I would like to spend some time on how I replaced the TR Relay as this may be of interest to all who have the T4/T4X/T4BX with the OEM wired in relay and are faced with a replacement. This is also the case with the TR3 and earlier TR4's. The T4XC and the later TR-4's used plug in relays. I understand that the OEM relays were 110 VDC relays and there was a problem with coil failure. The Plug In Type Relays are 48 VDC and the change in coil voltage is accommodated by a simple wiring change at the 6EV7 where the relay wire is shifted from Pin 6 to Pin 9 and a 1.5K 2 watt resistor is installed between Pin 6 and Pin 9. The OEM relay was installed in a well area in the chassis that was formed by the base plate used to elevate and support the tune and load capacitors. Installing a replacement relay in this well area is like making out with a 400 pound woman in the backseat of a 1970 VW Beetle --possible maybe, probable not likely. So my solution is to mount the replacement relay on the bottom side of the chassis with the relay in a horizontal position extending over the well area.

The replacement plug in relay is physically smaller than the typical "ice cube" type relays which is good from a fit standpoint but not so good as the relay socket is small and care must be taken in soldering wiring to the socket. The Mouser Part Numbers for the relay, socket and spring clip are as follows: Relay R10-E1Y4-V2.5K, Socket 27E126 and the Spring 20C250. The total cost for these parts are about $30 less shipping.

In mulling over the problem of installing the replacement there were several concerns that jump out at you. The first is how to locate the relay so that the unit can be plugged in and out (any future replacement) and secondly how solder all of those wires in a very tight space. The answer is a two piece mounting bracket. I made the mounting bracket parts out of a piece of a Radio Shack Aluminum Mini-Box that I had sawed off to make a smaller box for some long ago project. This metal is really soft and easy to work with hand tools such a small electric drill and some fine files. The main bracket is in the form of an L and is approximately 1.5 inches tall by 1.25 inches wide and the base is 5/8 inch. I cut a rectangular hole in this part of the bracket so that there would be sufficient clearance so that the relay contacts would easily pass through this hole without shorting to the metal bracket. The second plate is about 1.25 inches by 1.25 inches and this is used to provide the base plate for the relay socket. Pretty clever how the socket is made as it has two raised areas, one for the contacts and the second for the power wiring. In between these two raised areas is a hole through the socket base plate and that enables anchoring the socket to the metal plate.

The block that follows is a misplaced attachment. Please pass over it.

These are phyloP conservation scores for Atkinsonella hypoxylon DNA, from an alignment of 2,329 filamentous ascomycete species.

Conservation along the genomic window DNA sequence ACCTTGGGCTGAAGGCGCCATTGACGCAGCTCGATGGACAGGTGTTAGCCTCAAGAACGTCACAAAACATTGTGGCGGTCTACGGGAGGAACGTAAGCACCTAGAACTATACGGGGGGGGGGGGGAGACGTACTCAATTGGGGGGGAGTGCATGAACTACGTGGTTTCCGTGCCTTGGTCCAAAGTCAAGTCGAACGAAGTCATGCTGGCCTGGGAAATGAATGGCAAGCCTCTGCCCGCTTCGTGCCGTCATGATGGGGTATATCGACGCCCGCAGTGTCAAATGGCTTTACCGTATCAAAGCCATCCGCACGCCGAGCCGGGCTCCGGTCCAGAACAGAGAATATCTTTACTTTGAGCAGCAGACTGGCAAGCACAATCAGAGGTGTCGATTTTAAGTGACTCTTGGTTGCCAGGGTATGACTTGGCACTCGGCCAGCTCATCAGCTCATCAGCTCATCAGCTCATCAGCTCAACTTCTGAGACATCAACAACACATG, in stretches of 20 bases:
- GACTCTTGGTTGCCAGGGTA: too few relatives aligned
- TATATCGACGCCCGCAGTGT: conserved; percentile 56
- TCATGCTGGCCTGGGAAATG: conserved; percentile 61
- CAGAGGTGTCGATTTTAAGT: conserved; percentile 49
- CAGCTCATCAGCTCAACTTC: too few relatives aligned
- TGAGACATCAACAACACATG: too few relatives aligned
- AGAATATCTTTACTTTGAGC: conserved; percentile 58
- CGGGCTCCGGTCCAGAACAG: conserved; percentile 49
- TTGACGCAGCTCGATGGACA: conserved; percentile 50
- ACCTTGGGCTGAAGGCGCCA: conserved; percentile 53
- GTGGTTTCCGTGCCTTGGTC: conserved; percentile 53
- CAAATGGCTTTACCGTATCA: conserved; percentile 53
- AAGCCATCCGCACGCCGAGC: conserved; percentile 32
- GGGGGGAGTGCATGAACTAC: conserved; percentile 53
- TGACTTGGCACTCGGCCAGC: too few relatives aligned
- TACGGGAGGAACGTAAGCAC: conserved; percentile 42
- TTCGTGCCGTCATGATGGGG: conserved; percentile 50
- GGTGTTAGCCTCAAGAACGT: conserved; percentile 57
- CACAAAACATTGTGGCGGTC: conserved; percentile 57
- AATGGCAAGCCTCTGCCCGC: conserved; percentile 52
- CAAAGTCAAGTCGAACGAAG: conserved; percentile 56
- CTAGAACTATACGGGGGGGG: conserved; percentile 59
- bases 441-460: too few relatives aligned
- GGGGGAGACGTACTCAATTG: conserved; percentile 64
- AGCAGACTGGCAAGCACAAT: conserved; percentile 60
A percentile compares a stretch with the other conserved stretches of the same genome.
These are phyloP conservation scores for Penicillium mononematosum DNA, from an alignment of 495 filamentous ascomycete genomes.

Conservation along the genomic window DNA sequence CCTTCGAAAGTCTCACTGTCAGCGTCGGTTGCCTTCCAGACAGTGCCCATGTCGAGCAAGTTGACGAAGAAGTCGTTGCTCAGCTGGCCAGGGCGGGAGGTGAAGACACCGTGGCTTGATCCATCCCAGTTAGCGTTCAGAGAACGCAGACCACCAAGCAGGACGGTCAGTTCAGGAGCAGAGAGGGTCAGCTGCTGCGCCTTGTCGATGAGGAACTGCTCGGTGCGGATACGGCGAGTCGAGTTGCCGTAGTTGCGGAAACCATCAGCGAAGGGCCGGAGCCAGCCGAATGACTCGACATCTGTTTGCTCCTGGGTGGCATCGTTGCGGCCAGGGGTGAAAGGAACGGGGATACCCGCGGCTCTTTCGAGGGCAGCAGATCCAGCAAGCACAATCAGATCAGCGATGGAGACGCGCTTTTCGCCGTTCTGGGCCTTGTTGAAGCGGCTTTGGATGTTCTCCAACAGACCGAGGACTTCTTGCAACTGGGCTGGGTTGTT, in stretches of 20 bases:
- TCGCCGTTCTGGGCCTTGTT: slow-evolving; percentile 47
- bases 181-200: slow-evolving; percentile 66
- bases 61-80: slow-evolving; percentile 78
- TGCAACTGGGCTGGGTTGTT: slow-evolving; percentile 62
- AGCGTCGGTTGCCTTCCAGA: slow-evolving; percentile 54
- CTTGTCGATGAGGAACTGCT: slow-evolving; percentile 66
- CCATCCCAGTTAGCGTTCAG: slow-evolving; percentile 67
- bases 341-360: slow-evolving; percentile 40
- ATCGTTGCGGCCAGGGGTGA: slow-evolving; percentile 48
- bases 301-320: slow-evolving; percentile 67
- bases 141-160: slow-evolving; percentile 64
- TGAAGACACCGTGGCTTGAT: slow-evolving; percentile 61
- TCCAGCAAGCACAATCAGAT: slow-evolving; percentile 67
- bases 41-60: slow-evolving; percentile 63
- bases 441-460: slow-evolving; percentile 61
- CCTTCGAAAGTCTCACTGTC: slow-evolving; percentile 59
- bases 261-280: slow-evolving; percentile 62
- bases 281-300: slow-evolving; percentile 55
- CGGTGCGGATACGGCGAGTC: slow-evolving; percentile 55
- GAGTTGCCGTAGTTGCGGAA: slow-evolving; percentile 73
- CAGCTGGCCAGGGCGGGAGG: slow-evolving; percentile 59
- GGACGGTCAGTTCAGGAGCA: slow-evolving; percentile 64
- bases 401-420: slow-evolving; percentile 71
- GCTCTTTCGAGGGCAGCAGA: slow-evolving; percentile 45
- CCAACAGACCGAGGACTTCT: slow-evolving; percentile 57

An alternate to the aluminum is to use the same approach with double sided PC board only that would require three pieces as the L bracket would be fabricated using two pieces. The double sided board would enable soldering the ground shields directly to the board. When cutting, sawing or drilling the copper PC board use a dust mask. K&S Metals sells small pieces of aluminum that would be suitable for this project and is avaialble in Hobby Stores and hardware stores.


Relay Installation

Note: Links to these photos provided below.

Now is the time for the "Ahahhh" moment! The reason for the two plates is the first is put into place while there is plenty of access to the area. Note that the mounting of the bracket is offset so that one 4-40 nut and bolt picks up a vacant hole along the side of the bracket and another 4-40 is at the front of the well. This adds structural stability to the mounting. Now the real bonus to this method. The wires are passed through the back side of the mounting plate and are soldered to the socket plate out in the open where there is plenty of access. When the wiring is completed then the socket base plate is moved into position and bolted to the base plate. There should be sufficient excess wiring to do this. My wiring was modified to accommodate the first replacement relay and may actually have been cut shorter. Shown below is how I wired the relay. I was going to include a wire color matrix but I understand that Drake frequently used different color of wires so that may not be useful. But what I have shown is where the wiring goes to / from the relay and that should help identify the correct wires. Link to wiring diagram for download. Questions: contact me at . Al, W8UT pointed out that it would be nice to see the detail of the relay install. Click on the links below for the large photo files.

* Relay Bracket

* Socket Bracket

* Fit Check of Bracket and Relay

* Relay in the socket

* Final Installation

* PDF Copy of this Webpage (Courtesy of Ed Tanton --thank you Ed.)


This was a fun project and the radio has been air tested on several bands so I know the repairs have been successful.

de N6QW